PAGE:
* Opening doors for employment opportunities
* Aligning the community around diversity, equity and inclusion
* Being intentional about bringing people of color into our work
* Documenting our work through collecting relevant data and telling stories

Employment Opportunities
We are beginning to reach out more to the business community to let them know that people with disabilities make great employees. Also, we want employers to know that The Arcadia Institute staff are available to support not only employees with disabilities, but also, coach coworkers about how to support each other in the work place. All of us have strengths that we bring to our jobs, but we also have times that we need help from co-workers to be successful. Arcadia staff and our other partners are available to find the just right fit for all in the work place.

Diversity, Equity and Inclusion
The Connect Kalamazoo Network that The Arcadia Institute facilitates with area organizations works year round to build a community of belonging. This year Connect Kalamazoo will host the 6th annual Building a Community of Belonging Forum on March 26, 2015 at Vanguard Church. This Forum brings that community together to have interactive conversations about diversity, equity and inclusion specifically for people with disabilities, but knowing that this influences these ideals for the whole community. More information about the Forum for 2015 will becoming!

People of Color
George Martin, President of The Arcadia Institute has long been intentional about having a diverse staff. Also, in a previous blog Deborah Warfield wrote about the stigmas around disability in the black and brown community. Going forward we are committed to working toward unraveling misinformation about disability throughout the whole community, especially for people who have not been part of the conversation.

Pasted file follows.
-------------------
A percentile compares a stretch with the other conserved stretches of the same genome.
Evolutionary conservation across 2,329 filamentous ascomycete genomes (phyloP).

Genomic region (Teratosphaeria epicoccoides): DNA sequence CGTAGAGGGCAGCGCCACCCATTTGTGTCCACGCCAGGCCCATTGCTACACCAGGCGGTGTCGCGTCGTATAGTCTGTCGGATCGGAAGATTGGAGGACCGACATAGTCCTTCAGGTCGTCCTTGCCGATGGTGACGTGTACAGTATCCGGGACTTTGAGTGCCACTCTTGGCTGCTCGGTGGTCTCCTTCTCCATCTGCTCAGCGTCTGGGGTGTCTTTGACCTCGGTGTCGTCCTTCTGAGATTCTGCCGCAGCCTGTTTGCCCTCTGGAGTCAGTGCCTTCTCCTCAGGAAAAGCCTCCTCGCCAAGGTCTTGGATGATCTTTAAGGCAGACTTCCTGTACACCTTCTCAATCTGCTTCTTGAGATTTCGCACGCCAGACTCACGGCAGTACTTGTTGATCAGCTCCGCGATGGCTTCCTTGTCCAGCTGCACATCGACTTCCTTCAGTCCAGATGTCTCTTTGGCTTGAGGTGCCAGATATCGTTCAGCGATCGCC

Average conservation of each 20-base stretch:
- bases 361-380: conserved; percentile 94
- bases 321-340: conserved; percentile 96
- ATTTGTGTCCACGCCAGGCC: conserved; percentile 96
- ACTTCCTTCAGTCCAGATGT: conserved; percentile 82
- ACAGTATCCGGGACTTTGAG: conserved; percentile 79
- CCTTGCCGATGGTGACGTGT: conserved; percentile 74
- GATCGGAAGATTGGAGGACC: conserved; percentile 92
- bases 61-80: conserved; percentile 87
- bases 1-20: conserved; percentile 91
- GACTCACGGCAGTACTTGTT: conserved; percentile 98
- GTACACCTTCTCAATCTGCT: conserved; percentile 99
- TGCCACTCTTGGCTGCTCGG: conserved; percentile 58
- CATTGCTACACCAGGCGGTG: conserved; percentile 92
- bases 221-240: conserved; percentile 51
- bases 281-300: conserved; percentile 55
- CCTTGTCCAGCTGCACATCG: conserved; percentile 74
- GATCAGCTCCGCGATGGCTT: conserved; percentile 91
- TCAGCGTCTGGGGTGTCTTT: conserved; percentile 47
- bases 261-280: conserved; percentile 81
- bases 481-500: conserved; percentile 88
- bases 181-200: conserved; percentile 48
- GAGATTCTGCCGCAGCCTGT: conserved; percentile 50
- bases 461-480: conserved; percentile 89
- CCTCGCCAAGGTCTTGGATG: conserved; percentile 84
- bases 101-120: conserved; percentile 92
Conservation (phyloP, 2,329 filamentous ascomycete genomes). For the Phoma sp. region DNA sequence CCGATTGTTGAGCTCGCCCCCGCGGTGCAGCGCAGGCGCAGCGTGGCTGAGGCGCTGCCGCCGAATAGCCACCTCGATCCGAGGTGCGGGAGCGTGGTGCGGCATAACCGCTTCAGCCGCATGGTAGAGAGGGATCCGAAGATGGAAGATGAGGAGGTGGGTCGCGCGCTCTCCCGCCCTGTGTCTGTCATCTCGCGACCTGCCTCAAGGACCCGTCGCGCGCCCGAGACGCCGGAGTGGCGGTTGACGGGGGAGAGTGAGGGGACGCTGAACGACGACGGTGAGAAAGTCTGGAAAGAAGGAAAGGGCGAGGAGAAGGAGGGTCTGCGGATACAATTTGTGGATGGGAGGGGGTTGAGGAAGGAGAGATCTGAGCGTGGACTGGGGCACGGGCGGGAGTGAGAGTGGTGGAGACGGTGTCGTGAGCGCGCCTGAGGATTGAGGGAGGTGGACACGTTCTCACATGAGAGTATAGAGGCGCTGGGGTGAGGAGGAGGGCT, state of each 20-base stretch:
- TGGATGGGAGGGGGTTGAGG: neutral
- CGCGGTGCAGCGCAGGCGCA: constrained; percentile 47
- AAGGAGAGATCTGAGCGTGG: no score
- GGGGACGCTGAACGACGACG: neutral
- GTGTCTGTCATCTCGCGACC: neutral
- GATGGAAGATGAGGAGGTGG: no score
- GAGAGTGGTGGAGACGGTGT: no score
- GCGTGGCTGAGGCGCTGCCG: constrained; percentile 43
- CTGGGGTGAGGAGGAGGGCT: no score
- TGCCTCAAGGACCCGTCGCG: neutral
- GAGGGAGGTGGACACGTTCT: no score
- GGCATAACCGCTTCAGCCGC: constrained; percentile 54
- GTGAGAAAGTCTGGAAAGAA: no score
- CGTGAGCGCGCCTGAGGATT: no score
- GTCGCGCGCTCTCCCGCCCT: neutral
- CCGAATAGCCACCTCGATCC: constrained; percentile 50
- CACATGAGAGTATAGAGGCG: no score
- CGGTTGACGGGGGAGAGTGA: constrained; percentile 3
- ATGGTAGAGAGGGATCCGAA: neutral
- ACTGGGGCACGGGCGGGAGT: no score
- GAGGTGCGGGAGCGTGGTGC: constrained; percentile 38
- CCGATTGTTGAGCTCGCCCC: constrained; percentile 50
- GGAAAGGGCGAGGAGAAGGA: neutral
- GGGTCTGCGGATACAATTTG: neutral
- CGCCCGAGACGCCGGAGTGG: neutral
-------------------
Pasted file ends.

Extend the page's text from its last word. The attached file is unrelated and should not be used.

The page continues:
Documentation of our work
Collecting data and information about the outcomes of our work has been an ongoing activity. We want to continue to enhance how we tell the stories of Community Brokering as well as the Connect Kalamazoo efforts.

We believe that if we keep these “Big Rocks” in focus throughout 2015 our work will have increased lasting impact on our community!

Pausing to Reflect on 2014

Where did 2014 go? It seems like just yesterday we were in the midst of continuing to build our Community Broker process for youth and planning the fifth annual Building a Community of Belonging Forum. As a staff, we had a retreat to continue to refine how we work with people to increase their community connections in the areas of meaningful activity, employment and living arrangements.

In the Community Brokering Process, Deborah and Jennifer have supported people to increase their involvement in community activities such as art lessons, volunteering on a regular basis, working toward employment. In the process they have increase linkages for individuals as well as among the community organizations that have welcomed, supported and involved people with disabilities.

As I reflect over 2014, it was also a year of learning about working with youth. Often the youth we are meeting are struggling with school. When we can connect them to community activities that are meaningful to them, we find that they become more motivated to complete school and stay on a more positive pathway toward the future. While this does not always make school easier, it gives them encouragement and hope that they matter. They add value to the community and see a future for themselves that perhaps they could not imagine before.

So, as we move toward 2015, I do not see December 31, 2014 as the end of the year – I see January 1, 2015 as the beginning of new growth and learning for not only the Arcadia Institute staff and the individuals we work with, but also, a year of continuing to improve the Kalamazoo Community as a whole. Happy New Year!!!